Ferns, Ammonite shells, leaves and peacock feathers all spring to mind as good possibilities but if you search for fractal objects you should find many more. One property of a fractal is that you can keep finding further detail as you zoom in. In mathematical fractals that continues indefinitely, obviously in real life the fractals break down eventually though.

  • $\begingroup$ Fractal objects are a good general suggestion for other things, but specifically I am looking for objects, not organisms. You might also note that "fractal" objects are by definition self similar on multiple scales. $\endgroup$ – PixelLove3D Jun 24 '18 at 21:23
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    $\begingroup$ @PixelLove3D Is there a difference? A peacock feather is not living any more - neither is an ammomite shell. If you specifically want artificial objects then you should probably look at electronics, integrated circuits or things like watches with a lot of moving parts inside. $\endgroup$ – Tim B Jun 24 '18 at 21:25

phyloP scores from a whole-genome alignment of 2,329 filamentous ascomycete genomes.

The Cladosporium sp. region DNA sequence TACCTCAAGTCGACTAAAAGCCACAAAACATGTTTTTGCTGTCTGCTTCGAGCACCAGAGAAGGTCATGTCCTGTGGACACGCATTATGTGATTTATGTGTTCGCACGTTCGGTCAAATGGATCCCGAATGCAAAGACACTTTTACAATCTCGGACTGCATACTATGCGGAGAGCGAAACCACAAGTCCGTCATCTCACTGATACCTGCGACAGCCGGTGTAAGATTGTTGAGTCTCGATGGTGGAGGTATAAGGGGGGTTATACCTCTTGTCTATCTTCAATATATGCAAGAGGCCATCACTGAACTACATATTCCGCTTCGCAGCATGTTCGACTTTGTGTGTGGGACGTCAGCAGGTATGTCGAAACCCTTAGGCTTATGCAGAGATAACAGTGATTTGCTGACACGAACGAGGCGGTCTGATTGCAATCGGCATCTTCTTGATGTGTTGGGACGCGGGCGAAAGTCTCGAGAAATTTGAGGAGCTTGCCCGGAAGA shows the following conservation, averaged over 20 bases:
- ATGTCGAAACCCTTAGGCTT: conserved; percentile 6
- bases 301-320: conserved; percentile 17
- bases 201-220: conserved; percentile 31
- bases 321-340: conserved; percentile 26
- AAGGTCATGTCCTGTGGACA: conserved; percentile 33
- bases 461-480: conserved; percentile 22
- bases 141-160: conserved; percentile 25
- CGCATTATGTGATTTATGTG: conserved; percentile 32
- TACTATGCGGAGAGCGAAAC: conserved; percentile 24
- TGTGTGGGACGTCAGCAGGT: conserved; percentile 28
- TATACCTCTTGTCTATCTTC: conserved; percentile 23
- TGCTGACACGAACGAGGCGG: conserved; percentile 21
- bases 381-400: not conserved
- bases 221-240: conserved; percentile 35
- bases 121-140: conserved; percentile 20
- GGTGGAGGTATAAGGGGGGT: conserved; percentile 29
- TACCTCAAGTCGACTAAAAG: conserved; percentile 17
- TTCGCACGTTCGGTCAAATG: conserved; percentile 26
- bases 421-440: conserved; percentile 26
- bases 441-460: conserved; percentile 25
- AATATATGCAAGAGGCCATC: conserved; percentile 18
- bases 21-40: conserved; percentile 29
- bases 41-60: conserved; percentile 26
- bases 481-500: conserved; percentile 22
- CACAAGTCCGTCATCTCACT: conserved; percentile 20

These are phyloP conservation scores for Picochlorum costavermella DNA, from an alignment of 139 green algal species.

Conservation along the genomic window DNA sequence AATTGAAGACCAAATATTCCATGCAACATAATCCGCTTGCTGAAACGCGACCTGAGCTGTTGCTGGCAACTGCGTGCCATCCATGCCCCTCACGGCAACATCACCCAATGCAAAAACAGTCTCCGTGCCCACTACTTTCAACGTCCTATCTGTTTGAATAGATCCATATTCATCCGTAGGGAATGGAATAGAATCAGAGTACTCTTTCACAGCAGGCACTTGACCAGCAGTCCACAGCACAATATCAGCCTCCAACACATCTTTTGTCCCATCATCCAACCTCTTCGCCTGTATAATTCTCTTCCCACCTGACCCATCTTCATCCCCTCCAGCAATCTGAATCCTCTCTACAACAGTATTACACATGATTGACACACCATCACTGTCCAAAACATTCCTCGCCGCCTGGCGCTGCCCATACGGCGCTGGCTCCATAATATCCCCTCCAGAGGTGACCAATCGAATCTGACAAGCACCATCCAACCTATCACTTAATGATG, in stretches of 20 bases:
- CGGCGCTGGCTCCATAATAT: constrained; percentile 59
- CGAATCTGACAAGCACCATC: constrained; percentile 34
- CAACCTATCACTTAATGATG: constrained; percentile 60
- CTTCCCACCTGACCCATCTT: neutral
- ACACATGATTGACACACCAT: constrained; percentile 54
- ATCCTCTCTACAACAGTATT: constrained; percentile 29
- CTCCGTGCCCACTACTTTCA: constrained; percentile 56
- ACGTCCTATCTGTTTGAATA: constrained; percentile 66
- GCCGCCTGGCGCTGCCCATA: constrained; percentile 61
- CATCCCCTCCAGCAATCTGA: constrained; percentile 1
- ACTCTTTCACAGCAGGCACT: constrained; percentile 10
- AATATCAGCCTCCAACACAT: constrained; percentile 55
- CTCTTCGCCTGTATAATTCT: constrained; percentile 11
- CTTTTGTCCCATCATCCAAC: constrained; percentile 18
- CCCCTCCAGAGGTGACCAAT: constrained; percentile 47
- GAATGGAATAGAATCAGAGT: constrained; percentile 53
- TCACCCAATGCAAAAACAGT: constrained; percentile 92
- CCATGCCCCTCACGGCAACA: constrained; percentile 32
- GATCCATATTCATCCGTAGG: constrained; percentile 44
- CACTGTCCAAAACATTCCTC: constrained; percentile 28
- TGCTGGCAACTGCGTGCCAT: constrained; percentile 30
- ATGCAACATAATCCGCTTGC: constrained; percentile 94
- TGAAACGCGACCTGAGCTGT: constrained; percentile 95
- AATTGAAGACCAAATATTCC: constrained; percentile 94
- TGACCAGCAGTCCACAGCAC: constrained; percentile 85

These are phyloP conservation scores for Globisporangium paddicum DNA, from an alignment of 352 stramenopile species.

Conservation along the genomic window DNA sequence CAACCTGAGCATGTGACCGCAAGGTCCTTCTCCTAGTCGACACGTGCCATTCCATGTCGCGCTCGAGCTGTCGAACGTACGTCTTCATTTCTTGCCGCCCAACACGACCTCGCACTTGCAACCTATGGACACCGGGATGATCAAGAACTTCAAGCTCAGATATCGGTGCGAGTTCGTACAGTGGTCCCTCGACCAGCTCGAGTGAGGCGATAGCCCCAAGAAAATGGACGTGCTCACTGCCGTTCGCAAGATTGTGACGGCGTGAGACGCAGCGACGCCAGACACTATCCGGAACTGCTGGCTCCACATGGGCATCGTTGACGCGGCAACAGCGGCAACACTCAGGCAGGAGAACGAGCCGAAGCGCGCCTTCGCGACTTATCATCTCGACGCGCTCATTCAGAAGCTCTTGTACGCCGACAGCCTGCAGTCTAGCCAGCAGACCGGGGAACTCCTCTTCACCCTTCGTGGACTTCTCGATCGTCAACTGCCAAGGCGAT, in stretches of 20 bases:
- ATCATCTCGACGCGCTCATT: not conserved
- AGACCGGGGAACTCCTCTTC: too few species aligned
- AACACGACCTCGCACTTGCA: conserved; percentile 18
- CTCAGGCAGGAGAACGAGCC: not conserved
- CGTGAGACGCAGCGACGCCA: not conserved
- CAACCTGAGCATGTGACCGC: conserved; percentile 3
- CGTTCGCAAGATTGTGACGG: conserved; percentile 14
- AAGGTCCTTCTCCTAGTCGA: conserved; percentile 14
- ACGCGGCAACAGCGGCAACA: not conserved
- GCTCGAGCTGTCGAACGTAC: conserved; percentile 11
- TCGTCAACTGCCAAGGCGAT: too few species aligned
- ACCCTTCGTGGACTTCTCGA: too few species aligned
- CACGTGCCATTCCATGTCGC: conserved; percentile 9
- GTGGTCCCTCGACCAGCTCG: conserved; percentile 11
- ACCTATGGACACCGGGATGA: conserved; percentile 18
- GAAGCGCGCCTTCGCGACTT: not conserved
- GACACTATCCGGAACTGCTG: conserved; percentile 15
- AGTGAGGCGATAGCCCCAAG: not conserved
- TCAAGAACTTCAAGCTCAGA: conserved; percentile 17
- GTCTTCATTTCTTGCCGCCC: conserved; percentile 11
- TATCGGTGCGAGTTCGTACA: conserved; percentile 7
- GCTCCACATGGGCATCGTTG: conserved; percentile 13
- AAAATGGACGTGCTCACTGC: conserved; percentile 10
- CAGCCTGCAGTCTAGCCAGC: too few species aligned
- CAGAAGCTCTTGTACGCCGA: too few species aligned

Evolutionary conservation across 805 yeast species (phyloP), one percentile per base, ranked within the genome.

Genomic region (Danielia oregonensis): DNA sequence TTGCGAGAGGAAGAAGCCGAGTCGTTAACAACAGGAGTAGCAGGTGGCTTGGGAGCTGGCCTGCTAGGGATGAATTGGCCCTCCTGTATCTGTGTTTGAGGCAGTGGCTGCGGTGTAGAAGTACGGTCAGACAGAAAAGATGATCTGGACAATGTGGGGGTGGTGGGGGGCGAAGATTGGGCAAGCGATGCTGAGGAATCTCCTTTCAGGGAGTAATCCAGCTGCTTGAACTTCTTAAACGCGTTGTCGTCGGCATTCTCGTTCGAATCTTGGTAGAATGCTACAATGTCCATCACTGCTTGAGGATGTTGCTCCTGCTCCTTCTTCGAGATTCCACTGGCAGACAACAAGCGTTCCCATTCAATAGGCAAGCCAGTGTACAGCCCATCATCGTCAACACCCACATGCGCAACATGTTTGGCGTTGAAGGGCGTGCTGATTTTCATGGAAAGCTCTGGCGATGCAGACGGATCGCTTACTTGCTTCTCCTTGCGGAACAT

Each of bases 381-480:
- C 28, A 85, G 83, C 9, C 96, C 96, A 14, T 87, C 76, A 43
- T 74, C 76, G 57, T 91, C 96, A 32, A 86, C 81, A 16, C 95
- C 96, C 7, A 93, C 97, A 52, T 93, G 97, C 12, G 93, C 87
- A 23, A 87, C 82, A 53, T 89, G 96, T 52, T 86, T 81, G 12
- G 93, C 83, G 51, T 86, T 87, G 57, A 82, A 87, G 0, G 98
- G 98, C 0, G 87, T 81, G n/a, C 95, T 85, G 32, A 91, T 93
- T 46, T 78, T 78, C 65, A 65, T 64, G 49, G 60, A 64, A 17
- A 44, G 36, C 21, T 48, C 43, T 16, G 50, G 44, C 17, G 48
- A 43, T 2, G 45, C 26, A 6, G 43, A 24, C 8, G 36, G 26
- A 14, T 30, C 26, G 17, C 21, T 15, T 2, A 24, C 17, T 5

• $\begingroup$ You are suggesting biotic things like Romanesco broccoli, which is still recognize as Romanesco broccoli when viewed under a magnifying glass due to its self similar shape. The purpose is to gather data on the objects with distinguishable detail that could not be discerned to the naked eye, only up close at this scale smaller scale. $\endgroup$ – PixelLove3D Jun 24 '18 at 21:28
  • $\begingroup$ I should also point out "natural" objects are too vague. Feathers are not traversable, ammonite shells are self similar and recognizable at this smaller scale, but thank you for your suggestions. I think a fair compromise to guide you more along the criteria, take the stem of an apple. It has a surprising topology, it is not self similar though traversable at a small scale. If you were to stand on the top of it at only 1/10 - 1 centimeter tall, its surface would seem alien. $\endgroup$ – PixelLove3D Jun 24 '18 at 21:52